But not having a partner to lean on can also trigger other legitimate worries. You may feel anxious about financial insecurity if you’re unable to work (full-time), while the medical bills are piling up and the costs of living alone are high. And how can you keep living independently when your progressive illness worsens?

There are no easy solutions for these problems, and being coupled-up doesn’t necessarily take away your concerns. But just having someone you trust closeby can give you a little more peace of mind.

How you can cope: When it comes to being scared for your own safety, you can try some psychological strategies to deal with health-related anxiety and acute health scares, as well as coming up with a practical plan to deal with possible threatening situations. You could also look into medical alert systems or watches to get assistance when you need it.

And for general worrying, take it one step at a time – no one knows exactly what the future will hold. After you’ve learned to accept your current reality, come up with out-of-the-box strategies to deal with your concerns, and don’t be afraid to ask for help. You don’t have to do it all alone, single or not.

Chronically Ill and Single: 5 Challenges You Might Face | The Health Sessions
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3. Practical problems

We’ve all sang along to Destiny’s Child’s Independent Women, but in reality, you probably do need some help from other people when you’re exhausted and in pain every day.

When you’re chronically ill and single, there may be no one around to make you dinner after a tiring trip to the hospital. No one who automatically takes out the trash when you’re too sick to get out of bed, or who can help you manage your health insurance and medical records.

If there are essential chores you simply cannot do because of your condition, you have little choice but to ask for help, even if it’s something relatively simple like carrying your groceries inside or replacing a higher-placed light bulb. Aside from the issue of who’s available to help out, you might struggle emotionally with having to depend on other people.

Of course, there are plenty of able-bodied partners who don’t do much around the house, but at least you have someone around you can ask for help.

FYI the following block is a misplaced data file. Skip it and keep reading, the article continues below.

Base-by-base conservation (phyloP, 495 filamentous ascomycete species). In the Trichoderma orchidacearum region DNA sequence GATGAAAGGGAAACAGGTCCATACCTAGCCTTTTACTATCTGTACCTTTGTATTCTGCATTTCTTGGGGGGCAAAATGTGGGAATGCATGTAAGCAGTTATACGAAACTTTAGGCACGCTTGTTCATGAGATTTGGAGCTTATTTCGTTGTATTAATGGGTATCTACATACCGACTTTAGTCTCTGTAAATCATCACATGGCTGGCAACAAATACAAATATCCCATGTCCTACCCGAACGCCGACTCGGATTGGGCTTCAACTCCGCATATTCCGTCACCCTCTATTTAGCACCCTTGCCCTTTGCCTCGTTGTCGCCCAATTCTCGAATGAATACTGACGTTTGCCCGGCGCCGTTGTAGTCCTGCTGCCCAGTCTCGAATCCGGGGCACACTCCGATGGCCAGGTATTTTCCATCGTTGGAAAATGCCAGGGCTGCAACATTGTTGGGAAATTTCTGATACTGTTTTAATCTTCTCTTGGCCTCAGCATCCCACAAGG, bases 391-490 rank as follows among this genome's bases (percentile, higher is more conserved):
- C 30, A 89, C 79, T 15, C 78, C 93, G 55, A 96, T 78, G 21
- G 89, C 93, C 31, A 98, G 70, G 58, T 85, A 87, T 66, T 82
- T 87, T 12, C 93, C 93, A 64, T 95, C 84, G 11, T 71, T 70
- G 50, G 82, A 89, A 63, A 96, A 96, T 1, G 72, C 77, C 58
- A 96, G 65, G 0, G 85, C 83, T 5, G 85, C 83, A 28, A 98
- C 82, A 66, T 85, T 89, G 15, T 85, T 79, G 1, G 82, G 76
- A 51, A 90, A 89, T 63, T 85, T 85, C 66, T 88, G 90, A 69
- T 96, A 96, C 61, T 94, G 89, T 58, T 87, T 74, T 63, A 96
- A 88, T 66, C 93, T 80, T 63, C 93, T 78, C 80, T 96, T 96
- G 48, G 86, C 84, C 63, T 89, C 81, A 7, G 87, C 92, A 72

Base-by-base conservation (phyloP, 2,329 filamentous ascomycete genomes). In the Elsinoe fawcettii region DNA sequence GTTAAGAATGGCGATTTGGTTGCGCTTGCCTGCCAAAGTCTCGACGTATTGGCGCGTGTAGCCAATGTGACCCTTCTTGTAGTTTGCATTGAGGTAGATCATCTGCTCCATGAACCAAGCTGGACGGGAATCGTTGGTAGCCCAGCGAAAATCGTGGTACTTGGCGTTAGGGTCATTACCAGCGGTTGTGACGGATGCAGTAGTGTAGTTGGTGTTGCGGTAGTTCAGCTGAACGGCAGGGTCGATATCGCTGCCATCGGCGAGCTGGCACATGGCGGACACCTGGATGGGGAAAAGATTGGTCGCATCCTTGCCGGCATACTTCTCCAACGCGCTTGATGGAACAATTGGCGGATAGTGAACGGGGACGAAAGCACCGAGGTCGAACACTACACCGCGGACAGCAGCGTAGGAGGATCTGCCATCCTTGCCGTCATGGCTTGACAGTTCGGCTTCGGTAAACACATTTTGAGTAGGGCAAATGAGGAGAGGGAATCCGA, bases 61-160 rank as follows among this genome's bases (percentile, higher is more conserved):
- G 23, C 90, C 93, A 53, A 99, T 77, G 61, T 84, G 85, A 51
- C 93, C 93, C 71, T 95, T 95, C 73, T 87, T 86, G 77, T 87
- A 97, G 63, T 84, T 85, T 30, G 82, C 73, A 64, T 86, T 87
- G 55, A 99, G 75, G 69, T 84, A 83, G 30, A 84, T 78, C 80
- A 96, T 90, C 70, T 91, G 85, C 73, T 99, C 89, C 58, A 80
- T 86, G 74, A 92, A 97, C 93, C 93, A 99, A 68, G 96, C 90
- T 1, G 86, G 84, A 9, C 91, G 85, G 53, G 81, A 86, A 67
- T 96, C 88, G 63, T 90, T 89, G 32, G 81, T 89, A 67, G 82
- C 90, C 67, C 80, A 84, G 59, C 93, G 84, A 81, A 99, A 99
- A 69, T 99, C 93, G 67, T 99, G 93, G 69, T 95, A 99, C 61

How you can copeMake a list of returning or one-off problems that you need help with. See if there are smarter ways to tackle those chores – like ordering groceries online or using a robot vacuum – and what you need outside help with. Sit down with family and friends and see who’s able and willing to provide practical support, and what their strengths are.

Also look into making home modifications, outsourcing work like getting meal delivery services or laundry services, and available home-based care in your area. Finally, give your self-reliance an extra boost by becoming an expert in getting things done with chronic illness, from cooking healthy meals with less effort to working remotely without burning yourself out.

4. Unfulfilled wants, needs and dreams

Anyone without a partner can struggle with unfulfilled needs, whether that’s sexual desire or wanting to start a family.

But when you’re chronically ill and single, it’s often less easy to fulfill that physical and emotional intimacy, with or without a (temporary) lover. You can’t meet a cute guy or girl at the bar if you’re mostly housebound, and it’s harder to have those open-hearted talks with family and friends over texts and FaceTime.

You might also dream of specific relationship goals, like living together, getting married and having kids – or just a passionate kiss at midnight on New Year’s Eve. It can be painful to see the people in your life reach these milestones, without knowing if you’ll ever be healthy enough to start dating again and have all of that too.